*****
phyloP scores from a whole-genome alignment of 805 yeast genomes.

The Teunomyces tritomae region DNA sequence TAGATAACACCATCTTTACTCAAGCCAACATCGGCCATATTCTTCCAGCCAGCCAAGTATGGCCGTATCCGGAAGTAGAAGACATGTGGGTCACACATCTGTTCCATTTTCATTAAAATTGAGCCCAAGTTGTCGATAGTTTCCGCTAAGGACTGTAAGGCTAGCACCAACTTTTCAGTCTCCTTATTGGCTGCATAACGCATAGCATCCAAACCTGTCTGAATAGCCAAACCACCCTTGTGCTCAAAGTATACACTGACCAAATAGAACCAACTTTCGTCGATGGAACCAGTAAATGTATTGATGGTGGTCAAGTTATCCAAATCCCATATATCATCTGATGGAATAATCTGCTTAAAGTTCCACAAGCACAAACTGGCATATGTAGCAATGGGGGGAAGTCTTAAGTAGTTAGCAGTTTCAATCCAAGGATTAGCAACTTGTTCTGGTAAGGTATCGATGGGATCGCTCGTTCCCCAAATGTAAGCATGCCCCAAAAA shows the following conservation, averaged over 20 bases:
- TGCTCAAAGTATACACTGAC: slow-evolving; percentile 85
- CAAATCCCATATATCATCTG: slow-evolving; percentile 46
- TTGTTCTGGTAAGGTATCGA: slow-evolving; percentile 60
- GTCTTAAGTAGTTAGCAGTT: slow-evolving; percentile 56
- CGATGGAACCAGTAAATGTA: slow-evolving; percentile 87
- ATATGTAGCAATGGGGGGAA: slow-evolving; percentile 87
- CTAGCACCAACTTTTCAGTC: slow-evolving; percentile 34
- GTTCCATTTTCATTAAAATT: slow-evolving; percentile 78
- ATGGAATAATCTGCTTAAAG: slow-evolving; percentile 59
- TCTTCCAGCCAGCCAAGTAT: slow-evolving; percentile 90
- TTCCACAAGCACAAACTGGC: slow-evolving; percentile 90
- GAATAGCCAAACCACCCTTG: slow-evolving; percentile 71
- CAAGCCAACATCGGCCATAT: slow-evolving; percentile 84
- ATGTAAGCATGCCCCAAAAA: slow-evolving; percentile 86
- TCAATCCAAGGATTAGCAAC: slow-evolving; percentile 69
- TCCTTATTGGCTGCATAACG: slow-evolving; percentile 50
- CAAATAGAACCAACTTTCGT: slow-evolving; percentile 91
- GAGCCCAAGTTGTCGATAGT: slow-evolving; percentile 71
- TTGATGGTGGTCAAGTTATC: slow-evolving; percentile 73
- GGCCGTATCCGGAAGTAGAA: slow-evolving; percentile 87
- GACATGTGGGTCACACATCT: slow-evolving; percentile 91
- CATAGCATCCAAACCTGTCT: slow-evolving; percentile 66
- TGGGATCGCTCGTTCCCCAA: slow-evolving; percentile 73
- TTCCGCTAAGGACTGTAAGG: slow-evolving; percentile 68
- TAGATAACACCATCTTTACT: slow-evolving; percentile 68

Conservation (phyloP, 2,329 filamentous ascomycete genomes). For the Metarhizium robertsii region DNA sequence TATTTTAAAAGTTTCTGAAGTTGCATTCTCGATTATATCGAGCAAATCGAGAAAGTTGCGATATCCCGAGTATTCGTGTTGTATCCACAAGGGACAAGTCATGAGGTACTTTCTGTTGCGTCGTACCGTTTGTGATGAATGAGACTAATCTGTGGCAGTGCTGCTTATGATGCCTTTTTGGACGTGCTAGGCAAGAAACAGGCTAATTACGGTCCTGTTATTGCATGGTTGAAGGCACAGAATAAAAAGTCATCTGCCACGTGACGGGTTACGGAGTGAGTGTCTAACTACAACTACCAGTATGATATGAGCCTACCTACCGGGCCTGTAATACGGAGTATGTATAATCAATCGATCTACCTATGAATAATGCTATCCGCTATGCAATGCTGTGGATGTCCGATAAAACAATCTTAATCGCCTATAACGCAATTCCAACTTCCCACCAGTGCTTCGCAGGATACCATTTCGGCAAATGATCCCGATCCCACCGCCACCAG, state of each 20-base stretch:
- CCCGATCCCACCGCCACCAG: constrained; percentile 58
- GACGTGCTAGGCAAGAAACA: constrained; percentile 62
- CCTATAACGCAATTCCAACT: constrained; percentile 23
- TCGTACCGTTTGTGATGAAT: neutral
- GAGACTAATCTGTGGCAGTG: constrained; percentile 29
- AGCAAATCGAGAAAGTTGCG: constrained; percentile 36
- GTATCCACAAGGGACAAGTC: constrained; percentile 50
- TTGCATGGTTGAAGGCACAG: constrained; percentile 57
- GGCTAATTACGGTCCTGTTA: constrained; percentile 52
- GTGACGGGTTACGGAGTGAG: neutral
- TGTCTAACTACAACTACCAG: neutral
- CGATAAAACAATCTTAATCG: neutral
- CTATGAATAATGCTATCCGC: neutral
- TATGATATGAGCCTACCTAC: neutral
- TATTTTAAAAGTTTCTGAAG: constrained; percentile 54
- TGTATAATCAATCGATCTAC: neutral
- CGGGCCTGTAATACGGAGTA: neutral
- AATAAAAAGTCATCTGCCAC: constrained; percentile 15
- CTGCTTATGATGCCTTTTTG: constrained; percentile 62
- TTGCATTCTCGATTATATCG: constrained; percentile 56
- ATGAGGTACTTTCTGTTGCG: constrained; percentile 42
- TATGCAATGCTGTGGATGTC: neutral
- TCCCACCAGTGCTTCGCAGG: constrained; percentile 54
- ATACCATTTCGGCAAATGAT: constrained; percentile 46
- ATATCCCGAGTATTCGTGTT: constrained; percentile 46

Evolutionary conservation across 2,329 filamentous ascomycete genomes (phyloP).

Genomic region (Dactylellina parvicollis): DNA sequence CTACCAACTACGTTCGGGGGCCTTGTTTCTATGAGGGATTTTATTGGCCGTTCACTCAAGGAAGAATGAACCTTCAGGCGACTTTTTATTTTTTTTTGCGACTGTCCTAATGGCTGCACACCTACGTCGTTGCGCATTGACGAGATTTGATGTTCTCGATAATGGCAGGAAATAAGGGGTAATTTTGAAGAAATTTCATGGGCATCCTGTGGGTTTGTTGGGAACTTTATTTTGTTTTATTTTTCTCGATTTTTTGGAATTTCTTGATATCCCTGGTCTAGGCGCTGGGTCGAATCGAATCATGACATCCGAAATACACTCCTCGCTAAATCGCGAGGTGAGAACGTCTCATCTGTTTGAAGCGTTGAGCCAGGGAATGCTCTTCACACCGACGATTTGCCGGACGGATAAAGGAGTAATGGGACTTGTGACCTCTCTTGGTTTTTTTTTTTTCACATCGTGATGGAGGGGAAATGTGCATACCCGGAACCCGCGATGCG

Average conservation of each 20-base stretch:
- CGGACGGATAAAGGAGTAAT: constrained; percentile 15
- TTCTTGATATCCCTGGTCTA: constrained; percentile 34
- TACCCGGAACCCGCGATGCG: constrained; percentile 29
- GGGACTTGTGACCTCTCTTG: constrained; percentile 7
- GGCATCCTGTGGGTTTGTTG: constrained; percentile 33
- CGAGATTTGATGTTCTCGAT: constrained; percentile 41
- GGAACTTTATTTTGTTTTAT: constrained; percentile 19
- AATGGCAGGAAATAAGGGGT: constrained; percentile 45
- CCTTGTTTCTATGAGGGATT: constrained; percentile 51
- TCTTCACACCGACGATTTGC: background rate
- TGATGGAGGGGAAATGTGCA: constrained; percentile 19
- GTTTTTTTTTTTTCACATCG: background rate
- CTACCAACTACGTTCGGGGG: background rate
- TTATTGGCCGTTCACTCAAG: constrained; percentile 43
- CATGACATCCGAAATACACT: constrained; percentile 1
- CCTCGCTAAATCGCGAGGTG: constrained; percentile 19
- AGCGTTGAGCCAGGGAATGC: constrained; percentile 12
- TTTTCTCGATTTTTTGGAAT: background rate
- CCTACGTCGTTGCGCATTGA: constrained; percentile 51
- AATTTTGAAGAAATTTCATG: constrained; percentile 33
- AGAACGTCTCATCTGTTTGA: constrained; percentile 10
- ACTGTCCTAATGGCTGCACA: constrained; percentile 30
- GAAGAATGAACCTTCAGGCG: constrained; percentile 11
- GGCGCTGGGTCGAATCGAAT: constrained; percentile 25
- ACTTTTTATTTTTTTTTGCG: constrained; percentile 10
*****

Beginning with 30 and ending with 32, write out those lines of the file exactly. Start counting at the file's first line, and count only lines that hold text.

- GACGTGCTAGGCAAGAAACA: constrained; percentile 62
- CCTATAACGCAATTCCAACT: constrained; percentile 23
- TCGTACCGTTTGTGATGAAT: neutral